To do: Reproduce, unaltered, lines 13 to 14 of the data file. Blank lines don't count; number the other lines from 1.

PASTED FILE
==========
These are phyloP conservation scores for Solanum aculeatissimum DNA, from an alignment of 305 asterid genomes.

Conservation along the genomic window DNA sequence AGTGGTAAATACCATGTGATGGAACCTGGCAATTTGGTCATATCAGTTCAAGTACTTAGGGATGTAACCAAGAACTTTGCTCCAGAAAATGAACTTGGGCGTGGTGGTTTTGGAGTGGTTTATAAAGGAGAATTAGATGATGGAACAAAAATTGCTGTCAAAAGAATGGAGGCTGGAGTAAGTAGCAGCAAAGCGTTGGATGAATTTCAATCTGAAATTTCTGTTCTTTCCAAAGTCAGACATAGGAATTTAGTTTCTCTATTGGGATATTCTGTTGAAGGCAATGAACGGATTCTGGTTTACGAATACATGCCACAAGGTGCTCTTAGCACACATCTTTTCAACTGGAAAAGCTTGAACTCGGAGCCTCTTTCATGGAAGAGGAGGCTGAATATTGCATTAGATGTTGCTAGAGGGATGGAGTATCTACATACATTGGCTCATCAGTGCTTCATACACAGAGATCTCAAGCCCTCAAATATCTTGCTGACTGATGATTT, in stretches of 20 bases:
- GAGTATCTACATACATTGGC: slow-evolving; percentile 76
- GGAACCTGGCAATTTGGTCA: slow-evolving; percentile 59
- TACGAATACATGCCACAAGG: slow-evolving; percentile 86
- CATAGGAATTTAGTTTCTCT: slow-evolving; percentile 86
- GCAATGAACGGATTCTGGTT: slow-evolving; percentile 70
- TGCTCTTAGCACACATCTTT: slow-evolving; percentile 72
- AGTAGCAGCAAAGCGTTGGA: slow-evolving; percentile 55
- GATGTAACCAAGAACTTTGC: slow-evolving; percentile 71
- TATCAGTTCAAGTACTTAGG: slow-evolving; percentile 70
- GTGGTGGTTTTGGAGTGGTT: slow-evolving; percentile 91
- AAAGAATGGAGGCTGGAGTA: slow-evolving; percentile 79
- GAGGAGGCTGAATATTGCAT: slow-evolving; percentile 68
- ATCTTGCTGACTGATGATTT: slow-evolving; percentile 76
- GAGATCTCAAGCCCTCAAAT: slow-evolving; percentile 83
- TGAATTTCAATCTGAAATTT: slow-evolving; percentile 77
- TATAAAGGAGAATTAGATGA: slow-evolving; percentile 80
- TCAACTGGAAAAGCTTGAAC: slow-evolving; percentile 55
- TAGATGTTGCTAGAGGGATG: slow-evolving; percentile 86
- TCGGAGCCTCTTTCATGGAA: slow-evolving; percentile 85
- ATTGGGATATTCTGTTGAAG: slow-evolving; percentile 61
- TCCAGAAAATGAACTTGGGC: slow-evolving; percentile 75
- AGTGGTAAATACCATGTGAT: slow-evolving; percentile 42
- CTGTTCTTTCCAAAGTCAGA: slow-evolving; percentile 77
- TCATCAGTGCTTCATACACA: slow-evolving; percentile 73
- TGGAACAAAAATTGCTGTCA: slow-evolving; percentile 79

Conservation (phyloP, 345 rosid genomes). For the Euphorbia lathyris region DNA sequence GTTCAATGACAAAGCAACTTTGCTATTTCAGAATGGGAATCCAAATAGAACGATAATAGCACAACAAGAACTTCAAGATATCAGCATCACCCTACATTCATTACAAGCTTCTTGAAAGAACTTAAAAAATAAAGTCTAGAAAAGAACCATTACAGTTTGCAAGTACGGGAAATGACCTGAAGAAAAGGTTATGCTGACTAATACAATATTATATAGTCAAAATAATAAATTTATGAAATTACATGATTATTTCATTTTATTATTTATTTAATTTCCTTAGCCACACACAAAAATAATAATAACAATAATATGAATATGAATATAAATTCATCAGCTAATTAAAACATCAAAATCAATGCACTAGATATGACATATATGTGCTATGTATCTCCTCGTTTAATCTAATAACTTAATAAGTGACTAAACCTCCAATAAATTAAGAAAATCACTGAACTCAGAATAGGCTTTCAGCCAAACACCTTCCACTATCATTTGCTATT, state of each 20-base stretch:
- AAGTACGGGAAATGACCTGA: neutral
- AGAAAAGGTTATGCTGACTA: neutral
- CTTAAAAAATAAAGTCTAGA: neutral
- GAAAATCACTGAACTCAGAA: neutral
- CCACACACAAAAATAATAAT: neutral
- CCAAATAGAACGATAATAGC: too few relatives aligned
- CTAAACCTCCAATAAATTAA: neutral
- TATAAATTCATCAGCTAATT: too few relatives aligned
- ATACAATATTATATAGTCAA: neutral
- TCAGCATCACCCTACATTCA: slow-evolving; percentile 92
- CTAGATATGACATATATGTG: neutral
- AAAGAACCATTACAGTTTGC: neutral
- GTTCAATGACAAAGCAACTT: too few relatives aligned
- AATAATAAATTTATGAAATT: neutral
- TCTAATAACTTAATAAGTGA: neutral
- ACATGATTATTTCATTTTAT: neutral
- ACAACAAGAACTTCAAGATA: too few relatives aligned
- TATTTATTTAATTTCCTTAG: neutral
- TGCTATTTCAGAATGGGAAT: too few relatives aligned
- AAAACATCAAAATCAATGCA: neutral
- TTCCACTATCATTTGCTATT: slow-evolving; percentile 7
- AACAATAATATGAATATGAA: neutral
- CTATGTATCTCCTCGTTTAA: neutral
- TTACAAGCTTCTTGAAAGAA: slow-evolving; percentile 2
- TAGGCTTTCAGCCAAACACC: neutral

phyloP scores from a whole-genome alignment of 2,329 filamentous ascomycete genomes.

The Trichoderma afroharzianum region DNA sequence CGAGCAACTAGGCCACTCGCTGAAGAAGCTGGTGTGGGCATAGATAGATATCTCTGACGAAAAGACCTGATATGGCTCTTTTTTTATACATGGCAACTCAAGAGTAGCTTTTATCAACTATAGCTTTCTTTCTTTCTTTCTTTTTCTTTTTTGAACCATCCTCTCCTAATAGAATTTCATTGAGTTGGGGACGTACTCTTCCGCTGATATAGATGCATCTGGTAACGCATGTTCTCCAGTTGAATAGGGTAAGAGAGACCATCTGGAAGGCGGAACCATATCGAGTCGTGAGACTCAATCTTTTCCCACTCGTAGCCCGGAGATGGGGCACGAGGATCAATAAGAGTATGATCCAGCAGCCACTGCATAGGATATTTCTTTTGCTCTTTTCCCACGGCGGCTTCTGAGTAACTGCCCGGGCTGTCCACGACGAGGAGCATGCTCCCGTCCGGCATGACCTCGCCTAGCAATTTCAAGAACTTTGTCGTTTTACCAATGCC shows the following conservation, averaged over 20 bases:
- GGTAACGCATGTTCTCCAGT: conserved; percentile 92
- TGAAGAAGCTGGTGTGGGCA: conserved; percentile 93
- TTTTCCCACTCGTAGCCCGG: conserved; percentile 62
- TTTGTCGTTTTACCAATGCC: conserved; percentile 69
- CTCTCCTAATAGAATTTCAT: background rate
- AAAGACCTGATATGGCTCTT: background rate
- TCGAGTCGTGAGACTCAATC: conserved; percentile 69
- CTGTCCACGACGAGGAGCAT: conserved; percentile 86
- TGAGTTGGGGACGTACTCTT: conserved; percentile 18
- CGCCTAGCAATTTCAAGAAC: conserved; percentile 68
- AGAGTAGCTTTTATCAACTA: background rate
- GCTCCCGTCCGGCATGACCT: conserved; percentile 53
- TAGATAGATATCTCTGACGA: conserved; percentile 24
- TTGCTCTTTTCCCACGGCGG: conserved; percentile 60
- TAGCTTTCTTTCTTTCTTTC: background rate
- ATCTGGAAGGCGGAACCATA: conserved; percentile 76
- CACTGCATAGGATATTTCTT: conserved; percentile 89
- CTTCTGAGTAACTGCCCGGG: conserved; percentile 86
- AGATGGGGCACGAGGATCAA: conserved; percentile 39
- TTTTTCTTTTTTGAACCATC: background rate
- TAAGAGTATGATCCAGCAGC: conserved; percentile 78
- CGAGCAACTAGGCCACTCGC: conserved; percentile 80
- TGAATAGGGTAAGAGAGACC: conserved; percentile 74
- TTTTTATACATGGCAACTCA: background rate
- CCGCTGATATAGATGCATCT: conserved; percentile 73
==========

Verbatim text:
- AAAGAATGGAGGCTGGAGTA: slow-evolving; percentile 79
- GAGGAGGCTGAATATTGCAT: slow-evolving; percentile 68